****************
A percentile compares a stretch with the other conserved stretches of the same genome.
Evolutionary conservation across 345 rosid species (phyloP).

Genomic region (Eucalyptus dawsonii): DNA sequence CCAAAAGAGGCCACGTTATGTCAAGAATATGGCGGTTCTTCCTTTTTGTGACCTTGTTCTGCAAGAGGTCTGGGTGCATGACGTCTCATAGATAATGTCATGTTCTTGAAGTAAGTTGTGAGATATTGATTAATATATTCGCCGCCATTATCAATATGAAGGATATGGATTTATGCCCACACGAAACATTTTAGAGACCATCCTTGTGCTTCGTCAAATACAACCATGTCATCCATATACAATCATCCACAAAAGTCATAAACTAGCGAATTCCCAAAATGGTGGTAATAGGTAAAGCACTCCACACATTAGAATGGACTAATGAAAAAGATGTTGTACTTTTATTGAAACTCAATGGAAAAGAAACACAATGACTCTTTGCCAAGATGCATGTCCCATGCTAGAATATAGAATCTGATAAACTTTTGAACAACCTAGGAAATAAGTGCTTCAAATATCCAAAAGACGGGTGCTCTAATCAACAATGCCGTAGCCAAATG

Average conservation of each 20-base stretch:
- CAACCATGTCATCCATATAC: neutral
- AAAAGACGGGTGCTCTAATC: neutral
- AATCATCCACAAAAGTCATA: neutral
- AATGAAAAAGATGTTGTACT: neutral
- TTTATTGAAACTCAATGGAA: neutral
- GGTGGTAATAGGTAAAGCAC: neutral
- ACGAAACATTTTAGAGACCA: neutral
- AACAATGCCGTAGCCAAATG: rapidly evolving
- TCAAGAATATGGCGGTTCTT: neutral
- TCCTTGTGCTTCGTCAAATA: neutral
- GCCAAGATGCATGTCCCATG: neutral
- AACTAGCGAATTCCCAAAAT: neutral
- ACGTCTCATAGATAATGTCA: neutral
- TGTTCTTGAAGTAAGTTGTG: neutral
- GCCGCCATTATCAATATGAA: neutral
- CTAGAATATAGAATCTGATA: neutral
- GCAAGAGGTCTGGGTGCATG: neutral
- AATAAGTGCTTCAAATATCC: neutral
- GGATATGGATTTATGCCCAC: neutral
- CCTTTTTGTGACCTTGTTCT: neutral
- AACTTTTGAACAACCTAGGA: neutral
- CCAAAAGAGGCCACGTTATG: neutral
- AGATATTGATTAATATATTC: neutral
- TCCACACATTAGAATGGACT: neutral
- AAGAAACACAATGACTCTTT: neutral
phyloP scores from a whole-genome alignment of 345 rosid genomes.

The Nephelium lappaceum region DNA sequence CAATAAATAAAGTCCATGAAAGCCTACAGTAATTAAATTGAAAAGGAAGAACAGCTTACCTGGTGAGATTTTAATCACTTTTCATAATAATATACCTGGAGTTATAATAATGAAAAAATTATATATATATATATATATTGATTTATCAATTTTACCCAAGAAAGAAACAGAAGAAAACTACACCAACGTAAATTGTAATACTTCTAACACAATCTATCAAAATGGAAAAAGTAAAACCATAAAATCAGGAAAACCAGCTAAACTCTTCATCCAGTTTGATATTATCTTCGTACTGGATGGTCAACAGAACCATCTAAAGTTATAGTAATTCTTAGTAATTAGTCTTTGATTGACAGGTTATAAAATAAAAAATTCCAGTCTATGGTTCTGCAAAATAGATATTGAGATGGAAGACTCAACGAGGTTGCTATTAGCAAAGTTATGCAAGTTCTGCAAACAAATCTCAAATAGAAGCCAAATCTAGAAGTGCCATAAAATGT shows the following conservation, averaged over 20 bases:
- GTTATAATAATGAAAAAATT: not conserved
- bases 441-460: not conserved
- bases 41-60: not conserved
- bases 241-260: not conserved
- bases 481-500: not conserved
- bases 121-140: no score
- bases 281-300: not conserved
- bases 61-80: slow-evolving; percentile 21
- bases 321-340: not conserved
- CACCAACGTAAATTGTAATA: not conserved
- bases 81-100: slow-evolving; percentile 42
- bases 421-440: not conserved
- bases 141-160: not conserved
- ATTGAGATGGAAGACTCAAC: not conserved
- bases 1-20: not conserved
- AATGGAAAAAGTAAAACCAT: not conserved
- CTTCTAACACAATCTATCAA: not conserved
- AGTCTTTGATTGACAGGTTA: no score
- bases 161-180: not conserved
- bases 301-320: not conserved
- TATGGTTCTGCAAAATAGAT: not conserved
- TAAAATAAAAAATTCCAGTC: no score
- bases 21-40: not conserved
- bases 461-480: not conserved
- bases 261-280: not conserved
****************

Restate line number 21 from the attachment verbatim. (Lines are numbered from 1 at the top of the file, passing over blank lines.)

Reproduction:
- GCAAGAGGTCTGGGTGCATG: neutral